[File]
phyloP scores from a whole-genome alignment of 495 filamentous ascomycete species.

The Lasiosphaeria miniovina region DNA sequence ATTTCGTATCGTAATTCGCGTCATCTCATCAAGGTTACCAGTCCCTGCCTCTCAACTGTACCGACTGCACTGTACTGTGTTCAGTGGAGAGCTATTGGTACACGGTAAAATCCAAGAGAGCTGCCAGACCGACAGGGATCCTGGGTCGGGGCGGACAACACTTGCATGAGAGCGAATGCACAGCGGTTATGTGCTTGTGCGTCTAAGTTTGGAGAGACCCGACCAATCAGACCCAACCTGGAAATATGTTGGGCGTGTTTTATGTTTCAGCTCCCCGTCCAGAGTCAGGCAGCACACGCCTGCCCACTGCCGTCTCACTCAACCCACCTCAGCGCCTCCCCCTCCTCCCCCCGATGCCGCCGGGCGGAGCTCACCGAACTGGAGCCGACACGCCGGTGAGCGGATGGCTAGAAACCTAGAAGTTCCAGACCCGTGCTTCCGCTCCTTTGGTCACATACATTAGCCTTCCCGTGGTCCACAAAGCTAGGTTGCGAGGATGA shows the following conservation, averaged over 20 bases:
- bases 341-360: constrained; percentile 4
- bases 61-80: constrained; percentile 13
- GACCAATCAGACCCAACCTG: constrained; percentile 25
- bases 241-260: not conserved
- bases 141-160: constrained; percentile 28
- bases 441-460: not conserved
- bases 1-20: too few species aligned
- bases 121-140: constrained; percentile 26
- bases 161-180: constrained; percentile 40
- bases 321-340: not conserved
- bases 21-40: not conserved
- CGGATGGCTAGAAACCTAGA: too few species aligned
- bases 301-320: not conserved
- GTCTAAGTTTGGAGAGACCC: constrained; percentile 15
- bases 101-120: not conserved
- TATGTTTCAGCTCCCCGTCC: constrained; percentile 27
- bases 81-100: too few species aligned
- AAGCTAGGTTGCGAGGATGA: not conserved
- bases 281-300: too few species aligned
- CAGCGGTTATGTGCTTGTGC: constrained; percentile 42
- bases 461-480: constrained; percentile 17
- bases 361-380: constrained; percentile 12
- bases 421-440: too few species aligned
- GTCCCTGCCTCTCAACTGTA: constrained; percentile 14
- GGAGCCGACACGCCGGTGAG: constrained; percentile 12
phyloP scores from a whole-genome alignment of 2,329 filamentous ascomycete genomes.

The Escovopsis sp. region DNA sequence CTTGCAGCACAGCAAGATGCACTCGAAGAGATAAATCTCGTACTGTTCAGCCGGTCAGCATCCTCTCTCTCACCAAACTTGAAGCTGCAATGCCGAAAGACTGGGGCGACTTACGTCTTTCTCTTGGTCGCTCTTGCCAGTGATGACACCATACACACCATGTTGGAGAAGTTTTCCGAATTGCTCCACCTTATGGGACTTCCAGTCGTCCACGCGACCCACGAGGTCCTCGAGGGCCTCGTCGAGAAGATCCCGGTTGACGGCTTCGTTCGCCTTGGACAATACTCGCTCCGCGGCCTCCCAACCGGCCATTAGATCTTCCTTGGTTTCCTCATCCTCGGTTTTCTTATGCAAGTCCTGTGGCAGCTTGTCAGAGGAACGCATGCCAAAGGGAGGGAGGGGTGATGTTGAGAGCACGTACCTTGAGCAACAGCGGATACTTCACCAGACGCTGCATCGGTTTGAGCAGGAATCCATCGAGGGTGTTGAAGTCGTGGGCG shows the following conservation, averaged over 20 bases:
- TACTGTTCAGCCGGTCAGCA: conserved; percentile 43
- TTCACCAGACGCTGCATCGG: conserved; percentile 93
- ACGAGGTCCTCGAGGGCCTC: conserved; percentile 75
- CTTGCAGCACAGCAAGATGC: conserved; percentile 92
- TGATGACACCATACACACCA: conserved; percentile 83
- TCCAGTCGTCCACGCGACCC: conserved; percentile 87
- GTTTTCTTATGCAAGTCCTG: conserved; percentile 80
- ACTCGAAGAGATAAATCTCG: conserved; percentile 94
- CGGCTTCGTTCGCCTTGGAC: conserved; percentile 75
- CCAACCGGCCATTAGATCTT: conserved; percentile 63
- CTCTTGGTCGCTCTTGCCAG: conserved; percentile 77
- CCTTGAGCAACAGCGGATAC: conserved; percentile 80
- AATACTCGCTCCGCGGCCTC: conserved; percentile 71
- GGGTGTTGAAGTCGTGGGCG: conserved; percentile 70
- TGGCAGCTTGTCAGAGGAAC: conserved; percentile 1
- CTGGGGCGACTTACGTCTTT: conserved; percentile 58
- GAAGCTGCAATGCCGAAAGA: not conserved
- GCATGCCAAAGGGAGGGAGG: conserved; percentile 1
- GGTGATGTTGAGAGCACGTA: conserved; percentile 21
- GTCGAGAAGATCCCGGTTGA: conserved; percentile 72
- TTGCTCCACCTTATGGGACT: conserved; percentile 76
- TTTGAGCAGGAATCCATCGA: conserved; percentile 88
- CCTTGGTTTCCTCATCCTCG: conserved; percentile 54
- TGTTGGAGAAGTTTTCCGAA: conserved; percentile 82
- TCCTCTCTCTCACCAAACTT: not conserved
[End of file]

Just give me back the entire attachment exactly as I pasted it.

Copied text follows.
phyloP scores from a whole-genome alignment of 495 filamentous ascomycete species.

The Lasiosphaeria miniovina region DNA sequence ATTTCGTATCGTAATTCGCGTCATCTCATCAAGGTTACCAGTCCCTGCCTCTCAACTGTACCGACTGCACTGTACTGTGTTCAGTGGAGAGCTATTGGTACACGGTAAAATCCAAGAGAGCTGCCAGACCGACAGGGATCCTGGGTCGGGGCGGACAACACTTGCATGAGAGCGAATGCACAGCGGTTATGTGCTTGTGCGTCTAAGTTTGGAGAGACCCGACCAATCAGACCCAACCTGGAAATATGTTGGGCGTGTTTTATGTTTCAGCTCCCCGTCCAGAGTCAGGCAGCACACGCCTGCCCACTGCCGTCTCACTCAACCCACCTCAGCGCCTCCCCCTCCTCCCCCCGATGCCGCCGGGCGGAGCTCACCGAACTGGAGCCGACACGCCGGTGAGCGGATGGCTAGAAACCTAGAAGTTCCAGACCCGTGCTTCCGCTCCTTTGGTCACATACATTAGCCTTCCCGTGGTCCACAAAGCTAGGTTGCGAGGATGA shows the following conservation, averaged over 20 bases:
- bases 341-360: constrained; percentile 4
- bases 61-80: constrained; percentile 13
- GACCAATCAGACCCAACCTG: constrained; percentile 25
- bases 241-260: not conserved
- bases 141-160: constrained; percentile 28
- bases 441-460: not conserved
- bases 1-20: too few species aligned
- bases 121-140: constrained; percentile 26
- bases 161-180: constrained; percentile 40
- bases 321-340: not conserved
- bases 21-40: not conserved
- CGGATGGCTAGAAACCTAGA: too few species aligned
- bases 301-320: not conserved
- GTCTAAGTTTGGAGAGACCC: constrained; percentile 15
- bases 101-120: not conserved
- TATGTTTCAGCTCCCCGTCC: constrained; percentile 27
- bases 81-100: too few species aligned
- AAGCTAGGTTGCGAGGATGA: not conserved
- bases 281-300: too few species aligned
- CAGCGGTTATGTGCTTGTGC: constrained; percentile 42
- bases 461-480: constrained; percentile 17
- bases 361-380: constrained; percentile 12
- bases 421-440: too few species aligned
- GTCCCTGCCTCTCAACTGTA: constrained; percentile 14
- GGAGCCGACACGCCGGTGAG: constrained; percentile 12
phyloP scores from a whole-genome alignment of 2,329 filamentous ascomycete genomes.

The Escovopsis sp. region DNA sequence CTTGCAGCACAGCAAGATGCACTCGAAGAGATAAATCTCGTACTGTTCAGCCGGTCAGCATCCTCTCTCTCACCAAACTTGAAGCTGCAATGCCGAAAGACTGGGGCGACTTACGTCTTTCTCTTGGTCGCTCTTGCCAGTGATGACACCATACACACCATGTTGGAGAAGTTTTCCGAATTGCTCCACCTTATGGGACTTCCAGTCGTCCACGCGACCCACGAGGTCCTCGAGGGCCTCGTCGAGAAGATCCCGGTTGACGGCTTCGTTCGCCTTGGACAATACTCGCTCCGCGGCCTCCCAACCGGCCATTAGATCTTCCTTGGTTTCCTCATCCTCGGTTTTCTTATGCAAGTCCTGTGGCAGCTTGTCAGAGGAACGCATGCCAAAGGGAGGGAGGGGTGATGTTGAGAGCACGTACCTTGAGCAACAGCGGATACTTCACCAGACGCTGCATCGGTTTGAGCAGGAATCCATCGAGGGTGTTGAAGTCGTGGGCG shows the following conservation, averaged over 20 bases:
- TACTGTTCAGCCGGTCAGCA: conserved; percentile 43
- TTCACCAGACGCTGCATCGG: conserved; percentile 93
- ACGAGGTCCTCGAGGGCCTC: conserved; percentile 75
- CTTGCAGCACAGCAAGATGC: conserved; percentile 92
- TGATGACACCATACACACCA: conserved; percentile 83
- TCCAGTCGTCCACGCGACCC: conserved; percentile 87
- GTTTTCTTATGCAAGTCCTG: conserved; percentile 80
- ACTCGAAGAGATAAATCTCG: conserved; percentile 94
- CGGCTTCGTTCGCCTTGGAC: conserved; percentile 75
- CCAACCGGCCATTAGATCTT: conserved; percentile 63
- CTCTTGGTCGCTCTTGCCAG: conserved; percentile 77
- CCTTGAGCAACAGCGGATAC: conserved; percentile 80
- AATACTCGCTCCGCGGCCTC: conserved; percentile 71
- GGGTGTTGAAGTCGTGGGCG: conserved; percentile 70
- TGGCAGCTTGTCAGAGGAAC: conserved; percentile 1
- CTGGGGCGACTTACGTCTTT: conserved; percentile 58
- GAAGCTGCAATGCCGAAAGA: not conserved
- GCATGCCAAAGGGAGGGAGG: conserved; percentile 1
- GGTGATGTTGAGAGCACGTA: conserved; percentile 21
- GTCGAGAAGATCCCGGTTGA: conserved; percentile 72
- TTGCTCCACCTTATGGGACT: conserved; percentile 76
- TTTGAGCAGGAATCCATCGA: conserved; percentile 88
- CCTTGGTTTCCTCATCCTCG: conserved; percentile 54
- TGTTGGAGAAGTTTTCCGAA: conserved; percentile 82
- TCCTCTCTCTCACCAAACTT: not conserved